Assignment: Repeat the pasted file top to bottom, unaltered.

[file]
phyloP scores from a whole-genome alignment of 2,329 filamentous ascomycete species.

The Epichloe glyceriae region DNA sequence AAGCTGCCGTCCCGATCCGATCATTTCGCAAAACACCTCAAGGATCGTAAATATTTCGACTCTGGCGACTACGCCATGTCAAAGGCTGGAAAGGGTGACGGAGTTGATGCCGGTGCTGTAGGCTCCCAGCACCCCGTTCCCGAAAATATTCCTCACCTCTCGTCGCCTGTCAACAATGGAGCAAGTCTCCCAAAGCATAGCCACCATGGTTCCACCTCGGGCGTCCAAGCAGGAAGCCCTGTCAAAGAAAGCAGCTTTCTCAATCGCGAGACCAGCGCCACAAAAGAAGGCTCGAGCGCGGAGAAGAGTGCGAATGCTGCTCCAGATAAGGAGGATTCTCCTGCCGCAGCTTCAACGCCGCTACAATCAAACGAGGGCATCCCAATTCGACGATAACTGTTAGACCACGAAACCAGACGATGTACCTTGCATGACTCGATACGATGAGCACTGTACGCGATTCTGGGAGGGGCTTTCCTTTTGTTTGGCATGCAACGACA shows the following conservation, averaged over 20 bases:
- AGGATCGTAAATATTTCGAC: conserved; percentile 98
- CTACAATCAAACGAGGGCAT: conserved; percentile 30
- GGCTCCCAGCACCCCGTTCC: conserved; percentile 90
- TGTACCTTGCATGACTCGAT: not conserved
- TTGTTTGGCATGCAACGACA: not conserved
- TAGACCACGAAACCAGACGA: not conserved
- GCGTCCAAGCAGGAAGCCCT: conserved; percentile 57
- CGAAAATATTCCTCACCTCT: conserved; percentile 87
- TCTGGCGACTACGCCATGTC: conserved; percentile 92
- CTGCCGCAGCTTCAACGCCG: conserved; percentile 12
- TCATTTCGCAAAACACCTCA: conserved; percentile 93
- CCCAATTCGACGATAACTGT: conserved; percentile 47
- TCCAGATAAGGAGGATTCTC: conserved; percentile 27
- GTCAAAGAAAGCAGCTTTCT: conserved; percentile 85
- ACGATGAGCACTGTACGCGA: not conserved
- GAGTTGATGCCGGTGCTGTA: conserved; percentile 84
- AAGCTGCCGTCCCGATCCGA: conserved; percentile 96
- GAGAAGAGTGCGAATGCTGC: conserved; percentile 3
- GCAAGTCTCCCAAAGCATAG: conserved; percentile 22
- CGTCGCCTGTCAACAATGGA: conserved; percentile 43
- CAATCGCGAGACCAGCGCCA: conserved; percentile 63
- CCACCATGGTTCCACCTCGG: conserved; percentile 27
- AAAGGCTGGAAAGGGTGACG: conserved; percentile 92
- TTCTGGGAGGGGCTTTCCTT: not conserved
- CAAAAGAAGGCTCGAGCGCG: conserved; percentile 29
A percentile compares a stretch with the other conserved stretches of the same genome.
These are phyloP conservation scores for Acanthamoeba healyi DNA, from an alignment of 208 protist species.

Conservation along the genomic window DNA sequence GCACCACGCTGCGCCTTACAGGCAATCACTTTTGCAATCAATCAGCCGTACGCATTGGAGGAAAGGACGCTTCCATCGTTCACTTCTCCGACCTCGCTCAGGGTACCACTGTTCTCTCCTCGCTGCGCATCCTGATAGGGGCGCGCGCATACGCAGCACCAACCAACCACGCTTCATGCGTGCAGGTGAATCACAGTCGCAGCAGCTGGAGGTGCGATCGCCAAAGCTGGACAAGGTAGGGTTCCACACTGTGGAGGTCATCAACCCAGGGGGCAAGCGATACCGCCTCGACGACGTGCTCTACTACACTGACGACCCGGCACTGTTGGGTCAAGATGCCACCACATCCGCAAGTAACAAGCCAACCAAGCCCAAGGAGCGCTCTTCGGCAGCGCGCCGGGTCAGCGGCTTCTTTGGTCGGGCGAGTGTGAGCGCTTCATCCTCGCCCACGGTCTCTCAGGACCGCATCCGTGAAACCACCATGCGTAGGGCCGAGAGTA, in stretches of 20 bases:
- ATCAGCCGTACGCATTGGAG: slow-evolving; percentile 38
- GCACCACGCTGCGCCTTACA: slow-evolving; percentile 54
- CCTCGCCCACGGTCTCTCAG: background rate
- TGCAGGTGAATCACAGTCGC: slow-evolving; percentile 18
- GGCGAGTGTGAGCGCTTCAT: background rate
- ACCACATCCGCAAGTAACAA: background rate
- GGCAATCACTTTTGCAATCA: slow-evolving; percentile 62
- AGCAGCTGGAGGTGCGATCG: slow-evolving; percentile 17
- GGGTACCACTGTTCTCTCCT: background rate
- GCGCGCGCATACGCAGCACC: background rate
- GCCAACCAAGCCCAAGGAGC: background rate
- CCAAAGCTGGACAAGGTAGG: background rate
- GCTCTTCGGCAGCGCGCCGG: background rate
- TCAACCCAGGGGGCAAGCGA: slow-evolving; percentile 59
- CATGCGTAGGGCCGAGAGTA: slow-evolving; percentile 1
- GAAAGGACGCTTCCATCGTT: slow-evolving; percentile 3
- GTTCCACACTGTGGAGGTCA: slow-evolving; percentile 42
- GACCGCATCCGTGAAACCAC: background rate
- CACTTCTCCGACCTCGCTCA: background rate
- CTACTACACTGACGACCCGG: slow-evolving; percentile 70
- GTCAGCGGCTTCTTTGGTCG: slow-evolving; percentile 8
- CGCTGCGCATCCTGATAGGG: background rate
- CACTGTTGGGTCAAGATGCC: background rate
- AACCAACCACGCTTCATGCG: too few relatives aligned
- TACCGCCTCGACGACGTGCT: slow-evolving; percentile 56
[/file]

phyloP scores from a whole-genome alignment of 2,329 filamentous ascomycete species.

The Epichloe glyceriae region DNA sequence AAGCTGCCGTCCCGATCCGATCATTTCGCAAAACACCTCAAGGATCGTAAATATTTCGACTCTGGCGACTACGCCATGTCAAAGGCTGGAAAGGGTGACGGAGTTGATGCCGGTGCTGTAGGCTCCCAGCACCCCGTTCCCGAAAATATTCCTCACCTCTCGTCGCCTGTCAACAATGGAGCAAGTCTCCCAAAGCATAGCCACCATGGTTCCACCTCGGGCGTCCAAGCAGGAAGCCCTGTCAAAGAAAGCAGCTTTCTCAATCGCGAGACCAGCGCCACAAAAGAAGGCTCGAGCGCGGAGAAGAGTGCGAATGCTGCTCCAGATAAGGAGGATTCTCCTGCCGCAGCTTCAACGCCGCTACAATCAAACGAGGGCATCCCAATTCGACGATAACTGTTAGACCACGAAACCAGACGATGTACCTTGCATGACTCGATACGATGAGCACTGTACGCGATTCTGGGAGGGGCTTTCCTTTTGTTTGGCATGCAACGACA shows the following conservation, averaged over 20 bases:
- AGGATCGTAAATATTTCGAC: conserved; percentile 98
- CTACAATCAAACGAGGGCAT: conserved; percentile 30
- GGCTCCCAGCACCCCGTTCC: conserved; percentile 90
- TGTACCTTGCATGACTCGAT: not conserved
- TTGTTTGGCATGCAACGACA: not conserved
- TAGACCACGAAACCAGACGA: not conserved
- GCGTCCAAGCAGGAAGCCCT: conserved; percentile 57
- CGAAAATATTCCTCACCTCT: conserved; percentile 87
- TCTGGCGACTACGCCATGTC: conserved; percentile 92
- CTGCCGCAGCTTCAACGCCG: conserved; percentile 12
- TCATTTCGCAAAACACCTCA: conserved; percentile 93
- CCCAATTCGACGATAACTGT: conserved; percentile 47
- TCCAGATAAGGAGGATTCTC: conserved; percentile 27
- GTCAAAGAAAGCAGCTTTCT: conserved; percentile 85
- ACGATGAGCACTGTACGCGA: not conserved
- GAGTTGATGCCGGTGCTGTA: conserved; percentile 84
- AAGCTGCCGTCCCGATCCGA: conserved; percentile 96
- GAGAAGAGTGCGAATGCTGC: conserved; percentile 3
- GCAAGTCTCCCAAAGCATAG: conserved; percentile 22
- CGTCGCCTGTCAACAATGGA: conserved; percentile 43
- CAATCGCGAGACCAGCGCCA: conserved; percentile 63
- CCACCATGGTTCCACCTCGG: conserved; percentile 27
- AAAGGCTGGAAAGGGTGACG: conserved; percentile 92
- TTCTGGGAGGGGCTTTCCTT: not conserved
- CAAAAGAAGGCTCGAGCGCG: conserved; percentile 29
A percentile compares a stretch with the other conserved stretches of the same genome.
These are phyloP conservation scores for Acanthamoeba healyi DNA, from an alignment of 208 protist species.

Conservation along the genomic window DNA sequence GCACCACGCTGCGCCTTACAGGCAATCACTTTTGCAATCAATCAGCCGTACGCATTGGAGGAAAGGACGCTTCCATCGTTCACTTCTCCGACCTCGCTCAGGGTACCACTGTTCTCTCCTCGCTGCGCATCCTGATAGGGGCGCGCGCATACGCAGCACCAACCAACCACGCTTCATGCGTGCAGGTGAATCACAGTCGCAGCAGCTGGAGGTGCGATCGCCAAAGCTGGACAAGGTAGGGTTCCACACTGTGGAGGTCATCAACCCAGGGGGCAAGCGATACCGCCTCGACGACGTGCTCTACTACACTGACGACCCGGCACTGTTGGGTCAAGATGCCACCACATCCGCAAGTAACAAGCCAACCAAGCCCAAGGAGCGCTCTTCGGCAGCGCGCCGGGTCAGCGGCTTCTTTGGTCGGGCGAGTGTGAGCGCTTCATCCTCGCCCACGGTCTCTCAGGACCGCATCCGTGAAACCACCATGCGTAGGGCCGAGAGTA, in stretches of 20 bases:
- ATCAGCCGTACGCATTGGAG: slow-evolving; percentile 38
- GCACCACGCTGCGCCTTACA: slow-evolving; percentile 54
- CCTCGCCCACGGTCTCTCAG: background rate
- TGCAGGTGAATCACAGTCGC: slow-evolving; percentile 18
- GGCGAGTGTGAGCGCTTCAT: background rate
- ACCACATCCGCAAGTAACAA: background rate
- GGCAATCACTTTTGCAATCA: slow-evolving; percentile 62
- AGCAGCTGGAGGTGCGATCG: slow-evolving; percentile 17
- GGGTACCACTGTTCTCTCCT: background rate
- GCGCGCGCATACGCAGCACC: background rate
- GCCAACCAAGCCCAAGGAGC: background rate
- CCAAAGCTGGACAAGGTAGG: background rate
- GCTCTTCGGCAGCGCGCCGG: background rate
- TCAACCCAGGGGGCAAGCGA: slow-evolving; percentile 59
- CATGCGTAGGGCCGAGAGTA: slow-evolving; percentile 1
- GAAAGGACGCTTCCATCGTT: slow-evolving; percentile 3
- GTTCCACACTGTGGAGGTCA: slow-evolving; percentile 42
- GACCGCATCCGTGAAACCAC: background rate
- CACTTCTCCGACCTCGCTCA: background rate
- CTACTACACTGACGACCCGG: slow-evolving; percentile 70
- GTCAGCGGCTTCTTTGGTCG: slow-evolving; percentile 8
- CGCTGCGCATCCTGATAGGG: background rate
- CACTGTTGGGTCAAGATGCC: background rate
- AACCAACCACGCTTCATGCG: too few relatives aligned
- TACCGCCTCGACGACGTGCT: slow-evolving; percentile 56